It is good to be back after using the NHS’s maternity services.
I am proud of our NHS, and I am tired of Opposition Members talking it down. Our healthcare system is one of the best in the world, and while there is more to do, we should continue to improve our NHS with excitement for the opportunities ahead. We need to be honest about our current situation. We have an ageing and expanding population, and other strong-performing healthcare systems around the globe are facing the same pressures as we are. As a member of the all-party parliamentary group on Taiwan, I was fortunate to see at first hand the excellent healthcare provision over there, yet Taiwan’s own Ministers shared with the delegation the fact that they are facing the same pressures as we are.
It is a wonderful thing that we are living longer. It is a credit to advances in medicine and evidence of the effectiveness of this Government’s care policies and the strong performance of our NHS. This Government began preparations for winter pressures earlier than ever before. They drew up plans to free up 2,000 to 3,000 beds, extended the flu vaccine programme and provided help to GPs to extend working hours. In my own area, the Mid Yorkshire Hospitals NHS Trust and the Leeds Teaching Hospitals NHS Trust each received an extra £3.4 million for their winter preparations. As the director of acute care at NHS England has stated, the NHS is better prepared for winter than ever before. Furthermore, from 2015, the Government continued to increase investment in the NHS, from £101 billion in 2015 to £120 billion by 2020. It is simply false for the Opposition to claim that the health budget has been cut since 2010.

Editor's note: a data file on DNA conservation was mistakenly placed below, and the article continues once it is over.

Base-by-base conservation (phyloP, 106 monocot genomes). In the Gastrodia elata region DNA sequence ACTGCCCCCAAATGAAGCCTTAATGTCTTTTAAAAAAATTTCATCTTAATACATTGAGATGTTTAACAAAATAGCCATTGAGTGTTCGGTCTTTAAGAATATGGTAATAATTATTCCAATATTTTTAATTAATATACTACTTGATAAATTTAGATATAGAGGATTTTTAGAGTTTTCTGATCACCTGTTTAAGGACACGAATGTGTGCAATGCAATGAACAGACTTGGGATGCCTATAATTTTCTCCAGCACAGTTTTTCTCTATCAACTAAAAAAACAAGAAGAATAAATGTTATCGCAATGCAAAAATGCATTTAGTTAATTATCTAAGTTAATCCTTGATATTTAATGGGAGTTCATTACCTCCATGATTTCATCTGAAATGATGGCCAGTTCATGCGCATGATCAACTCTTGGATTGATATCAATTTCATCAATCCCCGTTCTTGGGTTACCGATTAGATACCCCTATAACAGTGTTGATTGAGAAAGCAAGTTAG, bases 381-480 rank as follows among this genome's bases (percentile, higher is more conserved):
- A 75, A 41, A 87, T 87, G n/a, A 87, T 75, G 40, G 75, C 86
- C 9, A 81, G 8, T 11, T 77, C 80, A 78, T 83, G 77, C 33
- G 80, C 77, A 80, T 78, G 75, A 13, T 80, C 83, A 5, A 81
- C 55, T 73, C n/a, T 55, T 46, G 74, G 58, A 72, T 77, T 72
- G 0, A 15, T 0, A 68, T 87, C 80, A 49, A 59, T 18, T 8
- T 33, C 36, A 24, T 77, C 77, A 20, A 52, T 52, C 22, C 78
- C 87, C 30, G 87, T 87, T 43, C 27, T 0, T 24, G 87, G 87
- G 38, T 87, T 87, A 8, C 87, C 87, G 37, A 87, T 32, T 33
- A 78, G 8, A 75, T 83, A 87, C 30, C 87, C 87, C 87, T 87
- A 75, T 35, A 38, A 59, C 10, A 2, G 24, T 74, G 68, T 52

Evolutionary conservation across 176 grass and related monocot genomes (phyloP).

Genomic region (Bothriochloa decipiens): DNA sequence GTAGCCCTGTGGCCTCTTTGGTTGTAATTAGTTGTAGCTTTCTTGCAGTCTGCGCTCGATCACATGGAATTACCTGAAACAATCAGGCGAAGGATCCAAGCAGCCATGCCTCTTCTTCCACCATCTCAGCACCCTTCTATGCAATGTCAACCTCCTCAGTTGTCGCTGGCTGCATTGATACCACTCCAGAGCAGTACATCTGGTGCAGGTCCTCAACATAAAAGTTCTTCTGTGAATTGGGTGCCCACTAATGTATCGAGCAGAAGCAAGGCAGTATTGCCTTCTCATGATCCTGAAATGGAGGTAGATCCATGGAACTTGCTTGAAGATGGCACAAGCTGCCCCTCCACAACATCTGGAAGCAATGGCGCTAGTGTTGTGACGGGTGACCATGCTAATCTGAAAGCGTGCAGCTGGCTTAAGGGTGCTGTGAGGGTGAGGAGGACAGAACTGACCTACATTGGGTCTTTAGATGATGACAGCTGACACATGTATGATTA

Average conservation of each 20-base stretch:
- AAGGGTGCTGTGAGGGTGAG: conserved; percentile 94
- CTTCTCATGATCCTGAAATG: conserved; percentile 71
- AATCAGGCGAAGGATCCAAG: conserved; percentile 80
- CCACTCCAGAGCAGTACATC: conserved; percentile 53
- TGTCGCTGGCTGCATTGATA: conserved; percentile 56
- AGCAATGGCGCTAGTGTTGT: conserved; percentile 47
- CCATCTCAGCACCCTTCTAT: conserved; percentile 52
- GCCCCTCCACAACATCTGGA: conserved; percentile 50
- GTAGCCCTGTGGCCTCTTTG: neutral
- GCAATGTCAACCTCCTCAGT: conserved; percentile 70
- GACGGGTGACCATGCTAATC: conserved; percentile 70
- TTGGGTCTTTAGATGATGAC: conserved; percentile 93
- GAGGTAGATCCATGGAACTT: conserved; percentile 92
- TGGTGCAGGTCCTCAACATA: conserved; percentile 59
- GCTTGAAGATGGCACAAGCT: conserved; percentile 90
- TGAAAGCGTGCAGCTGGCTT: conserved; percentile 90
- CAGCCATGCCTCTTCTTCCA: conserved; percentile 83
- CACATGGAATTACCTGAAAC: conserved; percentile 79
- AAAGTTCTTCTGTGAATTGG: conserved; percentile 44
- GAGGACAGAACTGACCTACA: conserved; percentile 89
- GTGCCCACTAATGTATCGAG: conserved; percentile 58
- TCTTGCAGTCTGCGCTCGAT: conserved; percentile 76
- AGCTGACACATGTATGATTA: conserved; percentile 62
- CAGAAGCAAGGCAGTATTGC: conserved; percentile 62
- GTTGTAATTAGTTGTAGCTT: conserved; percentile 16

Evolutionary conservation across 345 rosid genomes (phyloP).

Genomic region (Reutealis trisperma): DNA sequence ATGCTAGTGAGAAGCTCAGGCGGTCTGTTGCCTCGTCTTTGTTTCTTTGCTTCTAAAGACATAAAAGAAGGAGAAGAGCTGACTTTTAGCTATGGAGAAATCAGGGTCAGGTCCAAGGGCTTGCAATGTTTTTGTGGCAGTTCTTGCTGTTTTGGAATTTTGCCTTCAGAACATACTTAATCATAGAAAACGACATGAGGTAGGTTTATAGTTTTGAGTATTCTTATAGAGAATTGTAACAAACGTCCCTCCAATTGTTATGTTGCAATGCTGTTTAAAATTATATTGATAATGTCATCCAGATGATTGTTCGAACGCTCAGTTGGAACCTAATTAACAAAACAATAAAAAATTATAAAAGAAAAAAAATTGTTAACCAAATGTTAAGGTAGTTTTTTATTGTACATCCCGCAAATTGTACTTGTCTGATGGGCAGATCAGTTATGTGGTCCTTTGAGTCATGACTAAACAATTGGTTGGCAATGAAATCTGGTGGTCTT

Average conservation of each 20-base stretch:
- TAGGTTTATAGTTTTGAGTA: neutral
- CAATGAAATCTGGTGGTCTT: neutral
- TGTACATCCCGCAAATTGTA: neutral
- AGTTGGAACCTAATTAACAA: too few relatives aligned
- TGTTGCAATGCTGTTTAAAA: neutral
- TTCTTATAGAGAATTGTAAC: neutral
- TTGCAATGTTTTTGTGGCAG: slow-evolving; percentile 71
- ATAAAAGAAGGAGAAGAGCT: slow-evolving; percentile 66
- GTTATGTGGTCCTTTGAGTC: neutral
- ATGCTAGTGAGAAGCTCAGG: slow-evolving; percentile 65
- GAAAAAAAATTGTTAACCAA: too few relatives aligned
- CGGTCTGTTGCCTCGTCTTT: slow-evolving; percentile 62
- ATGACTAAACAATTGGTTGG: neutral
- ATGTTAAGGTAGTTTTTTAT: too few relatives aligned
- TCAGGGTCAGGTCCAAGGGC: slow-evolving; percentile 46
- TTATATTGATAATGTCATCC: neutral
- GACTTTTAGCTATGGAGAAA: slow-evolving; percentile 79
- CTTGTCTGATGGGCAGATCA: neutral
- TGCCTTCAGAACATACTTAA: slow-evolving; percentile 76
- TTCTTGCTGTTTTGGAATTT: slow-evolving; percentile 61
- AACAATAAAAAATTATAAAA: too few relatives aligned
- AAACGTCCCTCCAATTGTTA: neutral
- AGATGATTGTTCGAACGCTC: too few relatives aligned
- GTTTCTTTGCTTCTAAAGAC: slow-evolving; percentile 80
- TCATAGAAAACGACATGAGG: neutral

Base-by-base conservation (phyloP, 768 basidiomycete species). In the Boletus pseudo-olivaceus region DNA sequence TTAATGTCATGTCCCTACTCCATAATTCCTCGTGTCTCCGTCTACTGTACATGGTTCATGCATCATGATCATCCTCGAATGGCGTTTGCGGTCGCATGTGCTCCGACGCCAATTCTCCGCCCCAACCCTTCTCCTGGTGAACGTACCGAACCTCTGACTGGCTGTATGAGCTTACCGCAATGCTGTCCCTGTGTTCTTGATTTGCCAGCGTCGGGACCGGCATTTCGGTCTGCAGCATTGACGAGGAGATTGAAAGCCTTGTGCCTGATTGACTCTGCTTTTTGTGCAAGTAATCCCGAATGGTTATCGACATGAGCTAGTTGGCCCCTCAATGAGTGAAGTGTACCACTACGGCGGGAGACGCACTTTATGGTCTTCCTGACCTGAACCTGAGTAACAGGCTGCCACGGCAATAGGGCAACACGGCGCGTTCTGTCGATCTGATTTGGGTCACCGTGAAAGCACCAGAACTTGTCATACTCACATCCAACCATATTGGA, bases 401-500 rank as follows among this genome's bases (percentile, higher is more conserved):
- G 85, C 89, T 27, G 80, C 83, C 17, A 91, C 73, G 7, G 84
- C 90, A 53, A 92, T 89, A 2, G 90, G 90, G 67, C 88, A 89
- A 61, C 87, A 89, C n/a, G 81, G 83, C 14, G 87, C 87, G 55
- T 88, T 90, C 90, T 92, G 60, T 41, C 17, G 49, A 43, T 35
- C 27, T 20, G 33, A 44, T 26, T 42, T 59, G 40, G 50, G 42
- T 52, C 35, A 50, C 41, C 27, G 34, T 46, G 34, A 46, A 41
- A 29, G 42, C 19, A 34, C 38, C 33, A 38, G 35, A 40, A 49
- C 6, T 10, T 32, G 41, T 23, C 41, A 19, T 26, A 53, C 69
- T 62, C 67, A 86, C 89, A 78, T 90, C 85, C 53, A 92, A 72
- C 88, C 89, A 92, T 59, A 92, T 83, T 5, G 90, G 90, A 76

But this is not always about how money is invested; it is also about how it is used. During my university studies, in a dissertation focusing on economic and healthcare policy, I looked at investment per capita compared with healthcare outcome. There is a lot of waste in the NHS, but the Government’s strong record on tackling it has put us in a better position than ever before to tackle winter pressures. Cutting the use of expensive agency staff, the positive impact of NHS self-driven improvements and the consolidation of services are only some of the examples of areas in which excellent progress has been made in order to deliver better value for money for the taxpayer, to deliver results in the light of our ageing and expanding population and to prepare us better for winter.
Having sat on the Health Committee, I am fully aware that there is still more to do, but I am strongly encouraged by the Government’s actions and those of my right hon. Friend the Secretary of State. I would like to take this opportunity to congratulate him on his additional responsibilities. Integrating health and social care makes sense, and it will only serve to better prepare the NHS for winter. I wish him much success with the important task ahead. I know that this is an area he is passionate about. GP working days and a seven-day NHS are only some of the areas in which work has begun, and this will ensure that the winter preparations get better and better. I join my right hon. Friend in urging those on the Opposition Benches to look at their own record in Labour-run Wales.
During the winter months of last year, I myself required the care and help of the NHS on a number of occasions. During my pregnancy I developed a temporary heart condition, and I have to say that the care was absolutely excellent. The Government’s investment in mental health provision for people having babies is also excellent. The NHS also saved my husband’s life when he had stage 4 cancer. I commend the Government for their work, and I wish my right hon. Friend every success in his new role.